Wednesday, October 19, 2011

On The Quick #2: Primus in Madison, WI, at the Orpheum

Larry Lalonde guitar, Les Claypool bass, Jay Lane (admirably replacing the nonetheless missed Tim “Herb” Alexander) drums. Attended on a whim, for a little nostalgic fun after exploring Wisconsin beforehand (stopped in New Glarus and had a great bite and beer). Primus was a favorite as a kid—used to rush home from school to spend hours learning Herb’s beats.
First set was something of a best-of menagerie, a lot of it from their major label debut Sailing the Seas of Cheese. All systems were go; overall even better than when I’d seen them as a kid. Lalonde, head down over guitar and effect boards that rivaled Jonny Greenwood’s, used such complex techniques as harmonic swells and chicken picking to create uncanny textures atop the songs’ dense thumping rhythms. I’ve heard people say they wish ol’ Larry would “play along” with the band more. Never made sense to me. This would make the songs sound carrion-pecked and skeletal, as Lalonde has always been the trickster element who dances around and over the beast, frightening off the crows. His playing also fleshes out the world in which the beast lumbers, with distant atmospheric sighs, tree-top warblings, and starry-night fret taps. It even occasionally changes the direction of the animal's stride with an impish yank of its tail.
Claypool was Claypool: he slapped, he grooved, he soloed, he crooned nasally (waxed on about dairy products, weed, and fishing), and he whammy-barred thick, distorted chords. He was, as ever, the goofy yet impressive front man. While Lane did a fair job of filling Herb’s shoes with his prog-ish polyrhythms and heavy foot on the one, the only thing to be desired was for him to make it a little less easy looking, to be less diffident and breach Claypool’s rhythmic sovereignty with some fiercer attacks.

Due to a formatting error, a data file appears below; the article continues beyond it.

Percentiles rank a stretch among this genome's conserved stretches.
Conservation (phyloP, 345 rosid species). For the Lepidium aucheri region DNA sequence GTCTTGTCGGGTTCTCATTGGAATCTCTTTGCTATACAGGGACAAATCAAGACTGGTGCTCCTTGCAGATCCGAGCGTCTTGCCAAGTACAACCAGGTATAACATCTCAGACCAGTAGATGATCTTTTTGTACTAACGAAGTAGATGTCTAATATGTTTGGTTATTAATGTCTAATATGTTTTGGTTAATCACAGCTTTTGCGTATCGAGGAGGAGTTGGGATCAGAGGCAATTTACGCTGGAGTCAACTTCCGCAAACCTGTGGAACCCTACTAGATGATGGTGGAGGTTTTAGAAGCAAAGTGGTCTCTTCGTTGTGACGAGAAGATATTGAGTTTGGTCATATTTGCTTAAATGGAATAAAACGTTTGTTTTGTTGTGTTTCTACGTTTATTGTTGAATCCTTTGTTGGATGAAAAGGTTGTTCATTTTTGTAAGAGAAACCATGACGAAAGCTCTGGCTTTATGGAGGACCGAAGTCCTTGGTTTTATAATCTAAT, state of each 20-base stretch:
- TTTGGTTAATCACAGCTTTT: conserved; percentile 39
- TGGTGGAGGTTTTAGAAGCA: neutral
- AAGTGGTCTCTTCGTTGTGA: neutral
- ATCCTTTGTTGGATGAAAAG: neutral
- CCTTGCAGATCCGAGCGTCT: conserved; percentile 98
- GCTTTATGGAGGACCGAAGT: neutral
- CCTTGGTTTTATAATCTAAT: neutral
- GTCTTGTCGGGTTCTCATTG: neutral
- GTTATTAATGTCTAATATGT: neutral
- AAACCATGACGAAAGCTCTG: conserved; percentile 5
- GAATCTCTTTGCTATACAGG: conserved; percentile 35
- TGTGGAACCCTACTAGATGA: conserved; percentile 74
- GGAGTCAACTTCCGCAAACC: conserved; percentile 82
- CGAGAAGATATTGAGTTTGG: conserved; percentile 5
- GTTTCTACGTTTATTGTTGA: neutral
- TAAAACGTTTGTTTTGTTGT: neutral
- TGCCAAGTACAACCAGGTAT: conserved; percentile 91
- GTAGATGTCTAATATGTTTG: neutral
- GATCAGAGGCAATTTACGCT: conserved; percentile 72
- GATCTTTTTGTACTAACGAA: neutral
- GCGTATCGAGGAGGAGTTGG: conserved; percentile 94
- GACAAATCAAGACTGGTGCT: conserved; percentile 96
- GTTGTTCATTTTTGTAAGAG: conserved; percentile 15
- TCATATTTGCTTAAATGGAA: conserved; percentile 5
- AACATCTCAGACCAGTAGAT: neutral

Then intermission: vintage Popeye cartoons, a half-hour’s worth. Grainy, black and white, very little dialogue, almost no adherence to what would be considered remotely PC these days—a few gasps from the audience. Quite a treat, actually.

Set two turned out to be a performance of the new album, Green Naugahyde (which I’m ambivalent about), in its entirety. And seeing that at its current rate it appeared the show would run over three hours despite there being no opening act (it in fact clocked in at three and a half hours), I prepared to beat it after a few more songs. After all, it was a long drive back to Chicago. But I got back to Chicago late, very late. That is, I stayed to the end, as it quickly became apparent that the second half of the show was, without exaggeration, bordering on transcendent.
Live, the new material expanded with a life not found on Naugahyde—or on any of their albums, for that matter. The songs were stretched, caressed, lacquered, stripped, and tinkered with until something wholly new emerged, something hypnotic and ghostly and charming without slipping into the oft-indulgent “jam band” category. “Why didn’t they play that on the new album?” I heard many people ask while later shuffling from the venue. Because—I supposed while walking back to the car, past the illuminated capitol building that recently served as the site for so many differing opinions—sometimes a song or story (or pot roast recipe, for that matter) isn’t fully formed upon its creation, isn’t quite ready when it needs to be. Sometimes it takes a few tries or another set of hands (such as being covered by another group—by Dylan’s own admission, plenty of his tunes—or receiving a little advice from a friend or editor—Fitzgerald cut the head off The Sun Also Rises, as did Pound from The Wasteland) before it comes into its own. I was just glad/grateful to get a chance to hear these songs as they found their stride. And for the first time since I was a kid practicing their old tunes on my even older kit, I’ll be searching for bootlegs—perhaps bartering with a copy of Todd Haynes’ Superstar, or a few flasks of my old man’s bathtub gin.
(band photo provided by Jon-Robert McDowell)

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